Podcast Reflections

Reflection on Luke 14.25-33 (4 before Advent: Wednesday)

Listen to a reflection for 4 before Advent: Wednesday, 2 November 2022, on Luke 14.25-33

Luke 14.25-33
The Cost of Discipleship

Large crowds were travelling with Jesus; and he turned and said to them, ‘Whoever comes to me and does not hate father and mother, wife and children, brothers and sisters, yes, and even life itself, cannot be my disciple. Whoever does not carry the cross and follow me cannot be my disciple. For which of you, intending to build a tower, does not first sit down and estimate the cost, to see whether he has enough to complete it? Otherwise, when he has laid a foundation and is not able to finish, all who see it will begin to ridicule him, saying, “This fellow began to build and was not able to finish.” Or what king, going out to wage war against another king, will not sit down first and consider whether he is able with ten thousand to oppose the one who comes against him with twenty thousand? If he cannot, then, while the other is still far away, he sends a delegation and asks for the terms of peace. So therefore, none of you can become my disciple if you do not give up all your possessions.’


We live in a world that seems to be filled with hate. Despite the hope expressed in phrases such as ‘A war to end all wars’, there are still so many places in this world that are blighted with the anger, exploitation and oppression which inevitably leads to violence and warfare. The naked aggression of individual leaders can be seen everywhere, including those countries we might instinctively consider to be ‘civilized’! It is that aggression that, so often, lies at the heart of the hatred which gives rise to man’s inhumanity towards man!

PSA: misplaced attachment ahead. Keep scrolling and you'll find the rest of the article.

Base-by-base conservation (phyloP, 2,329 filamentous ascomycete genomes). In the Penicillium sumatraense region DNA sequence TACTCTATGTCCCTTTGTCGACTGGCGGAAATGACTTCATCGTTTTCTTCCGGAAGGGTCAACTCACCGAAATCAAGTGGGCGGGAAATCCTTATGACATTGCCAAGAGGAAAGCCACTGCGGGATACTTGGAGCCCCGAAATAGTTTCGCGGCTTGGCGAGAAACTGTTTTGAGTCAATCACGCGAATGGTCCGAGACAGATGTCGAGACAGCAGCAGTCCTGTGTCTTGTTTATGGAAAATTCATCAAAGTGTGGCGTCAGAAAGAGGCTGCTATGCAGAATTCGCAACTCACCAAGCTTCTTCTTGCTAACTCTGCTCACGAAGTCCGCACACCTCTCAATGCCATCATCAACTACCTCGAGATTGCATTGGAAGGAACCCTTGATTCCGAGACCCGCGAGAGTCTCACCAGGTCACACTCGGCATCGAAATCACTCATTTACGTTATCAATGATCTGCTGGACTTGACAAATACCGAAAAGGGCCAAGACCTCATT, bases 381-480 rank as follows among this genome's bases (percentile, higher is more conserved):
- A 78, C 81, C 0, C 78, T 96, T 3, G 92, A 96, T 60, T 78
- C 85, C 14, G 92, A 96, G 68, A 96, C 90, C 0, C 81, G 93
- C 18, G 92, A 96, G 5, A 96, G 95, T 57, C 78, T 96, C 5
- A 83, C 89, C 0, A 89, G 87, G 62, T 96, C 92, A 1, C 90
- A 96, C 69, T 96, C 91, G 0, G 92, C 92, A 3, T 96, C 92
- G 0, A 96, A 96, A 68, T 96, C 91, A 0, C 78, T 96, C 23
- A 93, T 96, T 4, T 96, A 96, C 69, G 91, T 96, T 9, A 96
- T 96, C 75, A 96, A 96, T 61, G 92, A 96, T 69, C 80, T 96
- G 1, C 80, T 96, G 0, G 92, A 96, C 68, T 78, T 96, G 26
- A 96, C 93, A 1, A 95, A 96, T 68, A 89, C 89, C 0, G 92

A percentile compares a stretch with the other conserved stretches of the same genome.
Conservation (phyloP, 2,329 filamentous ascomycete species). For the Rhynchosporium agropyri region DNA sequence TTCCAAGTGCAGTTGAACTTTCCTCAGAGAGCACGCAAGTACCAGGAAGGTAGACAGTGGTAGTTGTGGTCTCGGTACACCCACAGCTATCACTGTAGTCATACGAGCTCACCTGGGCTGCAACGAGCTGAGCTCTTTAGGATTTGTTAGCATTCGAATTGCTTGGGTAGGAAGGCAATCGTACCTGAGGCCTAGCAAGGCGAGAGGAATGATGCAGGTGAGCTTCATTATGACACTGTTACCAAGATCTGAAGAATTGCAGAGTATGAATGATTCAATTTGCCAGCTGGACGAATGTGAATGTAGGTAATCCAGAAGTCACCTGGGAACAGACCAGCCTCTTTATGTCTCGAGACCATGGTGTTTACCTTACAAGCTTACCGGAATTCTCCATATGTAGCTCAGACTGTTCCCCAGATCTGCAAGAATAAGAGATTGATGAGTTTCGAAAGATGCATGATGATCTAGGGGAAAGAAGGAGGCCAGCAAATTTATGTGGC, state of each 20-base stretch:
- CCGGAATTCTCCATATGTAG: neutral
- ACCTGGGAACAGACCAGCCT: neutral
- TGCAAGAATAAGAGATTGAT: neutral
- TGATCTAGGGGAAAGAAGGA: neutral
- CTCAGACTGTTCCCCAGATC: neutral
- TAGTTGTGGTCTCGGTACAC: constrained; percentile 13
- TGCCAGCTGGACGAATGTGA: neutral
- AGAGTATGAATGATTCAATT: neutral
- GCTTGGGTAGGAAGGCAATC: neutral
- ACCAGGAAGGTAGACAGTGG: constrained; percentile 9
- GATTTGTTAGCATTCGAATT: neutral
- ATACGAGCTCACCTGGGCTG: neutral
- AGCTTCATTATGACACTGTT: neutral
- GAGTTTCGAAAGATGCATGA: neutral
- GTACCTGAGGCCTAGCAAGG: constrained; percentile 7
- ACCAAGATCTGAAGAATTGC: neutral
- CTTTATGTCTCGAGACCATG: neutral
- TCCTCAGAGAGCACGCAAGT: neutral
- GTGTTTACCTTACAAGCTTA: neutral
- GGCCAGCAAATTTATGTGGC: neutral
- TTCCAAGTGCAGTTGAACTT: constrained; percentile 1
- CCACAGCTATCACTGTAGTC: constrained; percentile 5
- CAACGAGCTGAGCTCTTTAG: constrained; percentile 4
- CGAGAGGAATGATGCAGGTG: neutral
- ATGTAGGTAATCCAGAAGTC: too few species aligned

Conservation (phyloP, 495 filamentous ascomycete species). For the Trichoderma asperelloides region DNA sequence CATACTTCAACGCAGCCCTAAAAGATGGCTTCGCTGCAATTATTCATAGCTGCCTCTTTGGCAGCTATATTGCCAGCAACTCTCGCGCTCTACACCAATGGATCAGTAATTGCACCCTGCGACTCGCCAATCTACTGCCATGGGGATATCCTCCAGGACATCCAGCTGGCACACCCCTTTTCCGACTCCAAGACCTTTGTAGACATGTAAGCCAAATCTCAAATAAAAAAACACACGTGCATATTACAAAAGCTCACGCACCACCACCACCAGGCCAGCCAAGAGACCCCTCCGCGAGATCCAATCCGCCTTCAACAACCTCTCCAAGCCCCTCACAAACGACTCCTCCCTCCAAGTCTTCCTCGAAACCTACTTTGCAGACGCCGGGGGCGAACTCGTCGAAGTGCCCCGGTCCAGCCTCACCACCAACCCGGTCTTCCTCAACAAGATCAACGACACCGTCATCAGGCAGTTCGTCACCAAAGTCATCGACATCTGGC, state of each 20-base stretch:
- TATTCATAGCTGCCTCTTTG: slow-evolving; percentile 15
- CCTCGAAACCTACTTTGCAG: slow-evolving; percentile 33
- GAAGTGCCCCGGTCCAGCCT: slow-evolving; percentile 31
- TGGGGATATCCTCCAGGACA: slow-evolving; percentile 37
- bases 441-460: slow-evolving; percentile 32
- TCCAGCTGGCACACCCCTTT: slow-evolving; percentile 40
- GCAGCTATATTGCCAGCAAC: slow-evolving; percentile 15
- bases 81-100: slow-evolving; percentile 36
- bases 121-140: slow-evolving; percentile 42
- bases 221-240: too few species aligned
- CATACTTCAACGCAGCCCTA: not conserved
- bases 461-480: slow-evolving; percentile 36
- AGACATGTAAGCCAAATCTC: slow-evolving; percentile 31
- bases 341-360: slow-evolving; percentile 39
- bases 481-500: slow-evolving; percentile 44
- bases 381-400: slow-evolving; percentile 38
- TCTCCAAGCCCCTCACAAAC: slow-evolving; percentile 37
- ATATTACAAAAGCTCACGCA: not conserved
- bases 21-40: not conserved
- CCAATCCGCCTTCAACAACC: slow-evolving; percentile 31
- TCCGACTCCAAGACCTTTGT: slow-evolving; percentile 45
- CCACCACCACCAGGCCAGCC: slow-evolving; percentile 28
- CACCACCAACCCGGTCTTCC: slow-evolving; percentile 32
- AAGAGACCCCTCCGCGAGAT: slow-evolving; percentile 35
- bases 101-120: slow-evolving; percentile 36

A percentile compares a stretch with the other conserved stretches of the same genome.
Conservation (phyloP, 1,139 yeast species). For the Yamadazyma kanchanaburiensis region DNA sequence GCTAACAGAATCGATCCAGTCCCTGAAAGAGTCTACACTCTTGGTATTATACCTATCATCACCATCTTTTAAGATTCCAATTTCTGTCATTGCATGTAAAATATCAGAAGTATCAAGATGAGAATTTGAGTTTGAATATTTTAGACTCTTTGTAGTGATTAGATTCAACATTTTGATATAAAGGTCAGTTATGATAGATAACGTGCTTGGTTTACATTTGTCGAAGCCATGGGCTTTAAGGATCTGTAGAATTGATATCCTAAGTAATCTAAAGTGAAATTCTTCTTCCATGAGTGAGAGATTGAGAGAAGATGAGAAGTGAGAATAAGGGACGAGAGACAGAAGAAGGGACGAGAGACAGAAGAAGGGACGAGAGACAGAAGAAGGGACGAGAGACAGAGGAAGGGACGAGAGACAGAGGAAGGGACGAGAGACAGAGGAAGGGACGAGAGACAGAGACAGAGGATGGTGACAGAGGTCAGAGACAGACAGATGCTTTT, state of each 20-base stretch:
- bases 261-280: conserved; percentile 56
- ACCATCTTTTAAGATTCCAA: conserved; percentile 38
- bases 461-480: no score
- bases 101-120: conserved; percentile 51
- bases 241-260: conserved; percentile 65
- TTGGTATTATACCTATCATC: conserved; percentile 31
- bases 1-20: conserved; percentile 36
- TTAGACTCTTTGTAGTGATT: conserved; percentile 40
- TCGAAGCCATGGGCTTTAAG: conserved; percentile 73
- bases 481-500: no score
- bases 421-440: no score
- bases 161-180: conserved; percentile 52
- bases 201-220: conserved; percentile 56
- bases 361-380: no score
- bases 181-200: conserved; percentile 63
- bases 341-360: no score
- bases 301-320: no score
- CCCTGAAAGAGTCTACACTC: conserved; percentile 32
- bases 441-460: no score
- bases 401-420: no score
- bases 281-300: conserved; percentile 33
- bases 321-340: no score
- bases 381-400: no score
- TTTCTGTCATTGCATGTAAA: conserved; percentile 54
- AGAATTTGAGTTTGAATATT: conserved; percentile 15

In today’s reading we find Jesus speaking of ‘hate’. He is not speaking in general terms, in a way that distances us from its reality. Rather, Jesus is speaking of hate between those whom we might consider to be nearest and dearest to us, those in our own families. Such teaching is difficult and demands that we pause and reflect upon what Jesus is really saying.

In modern English, the word ‘hate’ has become an expression associated with a repulsion that can easily translate itself into violence. That is not what Jesus is saying, however. Jesus is really speaking about love. This may seem a strange thing to say, but it is true. Jesus is speaking about how much we love God. He is urging us to commit ourselves to follow his teaching, the teaching which leads to a closer relationship with God, a relationship that should be stronger even than those we have within our own families. This is a very different perspective on the word ‘hate’.

Jesus is teaching us to set aside the calculations we make on a daily basis in order that we might make the most profit out of every situation and relationship we encounter in our lives. Instead, Jesus is teaching us to place God ahead of everyone and everything else. As we translate the Gospel narrative into modern English we find ourselves limited in many of the words we can use. The original Greek translates literally into ‘hate’, but its meaning is far more subtle than we understand on a day-to-day basis. Let us acknowledge that subtlety and let us pray that we might be strong enough to put God before all else in our lives. Let us pray that instead of weighing up the odds, we might simply trust in our creator God, the heavenly Father who loves us more than we can imagine.